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Philip Pullman takes a new tack and comes up a winner. Off of a London East End street there is a close and on that close live a faithful group of friends. Led by Thunderbolt Dobney and a whirlwind of chaos and brilliance by the name of Benny Kaminsky, these kids make up for their empty pockets with the riches of imagination. Trying to get an homemade waxwork of their favorite hot chestnut seller into the wax museum is all in an afternoons work. Ferreting out a gang of currency forgers takes just a little bit longer. These kids are direct descendants of  “the Baker Street Irregulars” by way of “Emil and the Detectives.” Love Pullman as I do, I wasn’t expecting this wonderful romp from the man who gave me “His Dark Materials.” Still, his matchless storytelling and really funny prose shine like stars.
Perfect for the 3rd - 6th grade boy or girl in your house.

--Reviewed by Elizabeth from Books Inc. Alameda

A teenage girl who is sent away to boarding school after the death of her father chronicles her junior year in a leather-bound journal. She is obsessed with her roommate Lucy, who is in turn obsessed with Ernessa, the new girl across the hall. It quickly becomes apparent that there is something very odd about Ernessa, and Lucy begins to behave strangely as well, and then falls mysteriously ill. Our nameless narrator soon comes to believe that Ernessa is a vampire, which is never conclusively proven nor mis-proven. Is she? Or is it the fevered adolescent imaginings of the narrator?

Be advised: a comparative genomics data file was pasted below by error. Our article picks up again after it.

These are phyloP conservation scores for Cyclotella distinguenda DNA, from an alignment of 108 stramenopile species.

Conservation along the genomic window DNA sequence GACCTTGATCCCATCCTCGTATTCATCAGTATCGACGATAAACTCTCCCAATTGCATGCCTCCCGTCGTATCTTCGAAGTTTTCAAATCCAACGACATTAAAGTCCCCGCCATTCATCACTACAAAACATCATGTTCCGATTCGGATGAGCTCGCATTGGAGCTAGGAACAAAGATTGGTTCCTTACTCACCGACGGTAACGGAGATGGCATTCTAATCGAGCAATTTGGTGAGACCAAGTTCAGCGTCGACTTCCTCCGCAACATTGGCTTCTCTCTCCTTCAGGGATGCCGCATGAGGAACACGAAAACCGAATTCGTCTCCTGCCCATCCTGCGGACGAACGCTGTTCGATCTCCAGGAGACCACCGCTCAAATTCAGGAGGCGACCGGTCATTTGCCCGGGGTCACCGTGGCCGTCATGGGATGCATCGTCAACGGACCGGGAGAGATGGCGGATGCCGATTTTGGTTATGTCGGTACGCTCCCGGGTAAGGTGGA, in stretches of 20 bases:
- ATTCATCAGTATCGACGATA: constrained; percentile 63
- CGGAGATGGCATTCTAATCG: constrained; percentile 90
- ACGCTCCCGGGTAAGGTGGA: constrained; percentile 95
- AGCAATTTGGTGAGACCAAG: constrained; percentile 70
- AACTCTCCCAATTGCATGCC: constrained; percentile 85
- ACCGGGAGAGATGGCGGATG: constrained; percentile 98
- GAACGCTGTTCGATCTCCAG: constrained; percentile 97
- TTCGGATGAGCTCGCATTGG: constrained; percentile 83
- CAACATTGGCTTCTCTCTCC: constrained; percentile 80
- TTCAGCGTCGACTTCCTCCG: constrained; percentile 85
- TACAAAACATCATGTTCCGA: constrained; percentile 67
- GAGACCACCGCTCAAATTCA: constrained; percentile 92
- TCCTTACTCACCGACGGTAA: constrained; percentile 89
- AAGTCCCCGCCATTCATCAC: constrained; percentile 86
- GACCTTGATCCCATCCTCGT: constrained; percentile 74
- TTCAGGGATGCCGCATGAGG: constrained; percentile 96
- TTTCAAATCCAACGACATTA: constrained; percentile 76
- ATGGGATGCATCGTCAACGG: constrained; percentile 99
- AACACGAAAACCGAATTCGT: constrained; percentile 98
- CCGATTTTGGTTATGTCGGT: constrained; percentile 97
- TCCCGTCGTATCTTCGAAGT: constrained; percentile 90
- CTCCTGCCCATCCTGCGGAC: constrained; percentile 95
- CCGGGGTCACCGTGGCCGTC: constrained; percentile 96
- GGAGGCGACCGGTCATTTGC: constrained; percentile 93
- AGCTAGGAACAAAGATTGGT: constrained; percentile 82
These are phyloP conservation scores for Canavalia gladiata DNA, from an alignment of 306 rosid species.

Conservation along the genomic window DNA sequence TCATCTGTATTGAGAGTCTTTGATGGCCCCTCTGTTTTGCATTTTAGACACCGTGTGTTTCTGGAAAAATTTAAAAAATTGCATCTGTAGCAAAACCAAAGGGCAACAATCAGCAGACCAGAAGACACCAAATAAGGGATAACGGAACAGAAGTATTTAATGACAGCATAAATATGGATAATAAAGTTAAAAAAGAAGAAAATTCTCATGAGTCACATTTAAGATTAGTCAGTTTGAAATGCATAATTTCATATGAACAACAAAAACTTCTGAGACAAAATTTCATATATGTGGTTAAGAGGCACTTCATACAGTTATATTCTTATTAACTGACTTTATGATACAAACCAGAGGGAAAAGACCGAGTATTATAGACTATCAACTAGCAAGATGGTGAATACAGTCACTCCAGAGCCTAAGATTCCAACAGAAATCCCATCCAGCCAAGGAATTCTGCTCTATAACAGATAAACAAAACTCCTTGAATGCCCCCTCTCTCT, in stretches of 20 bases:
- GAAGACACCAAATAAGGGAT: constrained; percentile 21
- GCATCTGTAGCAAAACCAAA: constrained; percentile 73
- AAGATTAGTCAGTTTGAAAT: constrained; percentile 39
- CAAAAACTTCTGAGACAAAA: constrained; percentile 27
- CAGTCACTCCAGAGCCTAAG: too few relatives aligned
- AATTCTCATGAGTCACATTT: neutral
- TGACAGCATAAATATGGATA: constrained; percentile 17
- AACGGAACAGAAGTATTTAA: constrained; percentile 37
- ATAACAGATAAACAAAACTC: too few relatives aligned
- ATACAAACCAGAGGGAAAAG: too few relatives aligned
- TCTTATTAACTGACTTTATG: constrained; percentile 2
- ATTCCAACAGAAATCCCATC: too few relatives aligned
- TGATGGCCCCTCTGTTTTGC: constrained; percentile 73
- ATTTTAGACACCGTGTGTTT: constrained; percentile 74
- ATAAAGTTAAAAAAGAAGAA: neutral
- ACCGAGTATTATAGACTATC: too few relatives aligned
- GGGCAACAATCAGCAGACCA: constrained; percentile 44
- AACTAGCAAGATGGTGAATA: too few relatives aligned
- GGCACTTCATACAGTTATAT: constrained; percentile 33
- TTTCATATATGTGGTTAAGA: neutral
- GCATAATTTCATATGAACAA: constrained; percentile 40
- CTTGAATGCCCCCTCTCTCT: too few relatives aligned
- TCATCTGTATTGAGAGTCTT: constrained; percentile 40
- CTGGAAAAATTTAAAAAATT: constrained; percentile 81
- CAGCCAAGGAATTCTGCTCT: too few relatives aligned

For the vampire aficionado who is looking for something a more substantial than Twilight, ages 13+.

 --Lori From Books Inc. Palo Alto

I learned a valuable lesson reading Viorst's story.  At first, Lulu is impossible.  She gets exactly what she wants from her parents.  When she doesn't, she throws shrill tantrums loud enough to break light bulbs.  Since it's her birthday, she wants a brontosaurus as a pet.  Her parents say "no."  Determined to find her birthday present, she runs away from home into a forest where her birthday wish takes an unexpected turn.  As Viorst teaches us in her delightful tale, we should be careful for what we wish for--we just may get it!  Along with Lane Smith's dazzling art, this story is full of surprises, a singable song, and three possible endings.  Which one is your favorite? (Ages 4-8) --Jaime from Books Inc. Castro